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Title: The impact of marketing and public relations on modern British politics : the Conservative Party and government under Mrs Thatcher.
Author: Scammell, Margaret.
ISNI:       0000 0001 3554 7207
Awarding Body: London School of Economics and Political Science (University of London)
Current Institution: London School of Economics and Political Science (University of London)
Date of Award: 1991
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This thesis examines marketing and public relations techniques in British politics, focusing on the Conservative Party from the election of Mrs Thatcher as Leader and on the government under her premiership. A review of the history of political marketing in Britain - and its impact - shows that the practices of image-building and agenda management are by no means an innovation of the 1970s. The public relations activities of the 1945-5 1 Labour Government bear interesting similarities to those of the post-1979 Conservative ones. The three substantive contributions of the research are: studies of the 1987 general election; government publicity since 1979; and finally an evaluation of the success of the marketing of parties and leaders in the Thatcher period. The 1987 case study surveys and evaluates political marketing, paying particular attention to the role and input of marketing consultants in the preparation and conduct of the campaign. This includes an assessment of the Conservative targeting of 'critical constituencies'. Sources used are private party documents, interviews with politicians, campaign managers and public relations advisers, observation of party press conferences and opinion polls. The evaluation of governmental publicity concentrates on two controversial areas: advertising in support of social and economic policy; and the role of Mrs Thatcher's Press Secretary, (Sir) Bernard Ingham, especially his relationship with the Parliamentary Lobby and his alleged management of news. The material used includes a detailed analysis of advertising expenditure data (MEAL) over a 20-year period and unpublished evidence to the Lobby enquiries. Finally, the third original discussion attempts to assess the success or otherwise of marketing in influencing voters based upon secondary analysis of opinion poll data.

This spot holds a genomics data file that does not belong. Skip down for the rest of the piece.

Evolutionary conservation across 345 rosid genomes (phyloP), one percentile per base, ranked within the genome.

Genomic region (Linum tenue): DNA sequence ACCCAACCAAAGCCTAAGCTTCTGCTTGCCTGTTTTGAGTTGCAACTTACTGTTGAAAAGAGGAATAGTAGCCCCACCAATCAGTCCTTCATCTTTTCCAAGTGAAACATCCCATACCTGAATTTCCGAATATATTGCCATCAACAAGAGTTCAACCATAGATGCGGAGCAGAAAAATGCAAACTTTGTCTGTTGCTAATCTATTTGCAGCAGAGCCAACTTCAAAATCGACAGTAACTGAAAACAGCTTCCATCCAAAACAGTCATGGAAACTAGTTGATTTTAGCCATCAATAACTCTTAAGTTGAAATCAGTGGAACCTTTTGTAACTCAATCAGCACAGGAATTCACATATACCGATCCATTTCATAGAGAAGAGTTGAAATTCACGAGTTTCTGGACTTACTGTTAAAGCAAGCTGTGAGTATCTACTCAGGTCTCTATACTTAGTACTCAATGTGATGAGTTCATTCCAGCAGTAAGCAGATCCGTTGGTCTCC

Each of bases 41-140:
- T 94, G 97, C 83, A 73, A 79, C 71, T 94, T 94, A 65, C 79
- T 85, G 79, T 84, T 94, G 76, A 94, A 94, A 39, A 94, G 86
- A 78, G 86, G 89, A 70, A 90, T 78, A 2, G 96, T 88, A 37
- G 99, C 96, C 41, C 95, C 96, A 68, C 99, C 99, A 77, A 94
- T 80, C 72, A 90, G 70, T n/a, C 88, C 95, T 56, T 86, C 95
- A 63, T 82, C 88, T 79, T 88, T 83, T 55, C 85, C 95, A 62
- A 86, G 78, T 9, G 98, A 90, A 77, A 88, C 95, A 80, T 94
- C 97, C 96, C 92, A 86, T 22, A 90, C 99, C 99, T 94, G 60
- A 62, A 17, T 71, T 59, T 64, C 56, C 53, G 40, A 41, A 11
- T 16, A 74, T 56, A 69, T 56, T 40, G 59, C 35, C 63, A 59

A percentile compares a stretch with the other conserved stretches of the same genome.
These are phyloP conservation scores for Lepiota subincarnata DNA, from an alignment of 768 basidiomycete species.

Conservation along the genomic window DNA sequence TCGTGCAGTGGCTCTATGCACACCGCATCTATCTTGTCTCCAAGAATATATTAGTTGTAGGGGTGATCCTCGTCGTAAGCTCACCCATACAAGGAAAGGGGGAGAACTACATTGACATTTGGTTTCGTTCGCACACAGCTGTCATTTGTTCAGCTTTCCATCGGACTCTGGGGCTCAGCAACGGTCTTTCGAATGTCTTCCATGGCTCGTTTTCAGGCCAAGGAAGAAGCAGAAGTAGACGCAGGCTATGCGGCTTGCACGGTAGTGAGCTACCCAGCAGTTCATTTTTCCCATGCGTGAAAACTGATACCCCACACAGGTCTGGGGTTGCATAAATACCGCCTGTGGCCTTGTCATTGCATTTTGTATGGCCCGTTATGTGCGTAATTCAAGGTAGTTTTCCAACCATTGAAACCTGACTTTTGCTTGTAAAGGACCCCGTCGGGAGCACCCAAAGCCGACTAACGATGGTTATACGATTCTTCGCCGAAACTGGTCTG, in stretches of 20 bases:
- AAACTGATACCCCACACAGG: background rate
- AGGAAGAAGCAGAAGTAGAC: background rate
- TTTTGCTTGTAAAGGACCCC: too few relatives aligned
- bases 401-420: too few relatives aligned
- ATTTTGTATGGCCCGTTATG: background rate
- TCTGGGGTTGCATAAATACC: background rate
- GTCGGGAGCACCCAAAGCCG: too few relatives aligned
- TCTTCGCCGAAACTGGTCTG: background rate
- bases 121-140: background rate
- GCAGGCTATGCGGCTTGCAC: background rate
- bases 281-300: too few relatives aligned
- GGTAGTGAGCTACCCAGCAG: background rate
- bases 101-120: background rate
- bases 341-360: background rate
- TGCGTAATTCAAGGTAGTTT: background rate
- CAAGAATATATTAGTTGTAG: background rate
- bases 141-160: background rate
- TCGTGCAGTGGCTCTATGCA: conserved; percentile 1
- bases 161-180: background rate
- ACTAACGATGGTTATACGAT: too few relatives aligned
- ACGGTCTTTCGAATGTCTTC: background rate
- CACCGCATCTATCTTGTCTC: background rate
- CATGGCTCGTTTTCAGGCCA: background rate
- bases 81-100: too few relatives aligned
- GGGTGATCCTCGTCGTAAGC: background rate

Supervisor: Not available Sponsor: Not available
Qualification Name: Thesis (Ph.D.) Qualification Level: Doctoral
EThOS ID:  DOI: Not available
Keywords: Political science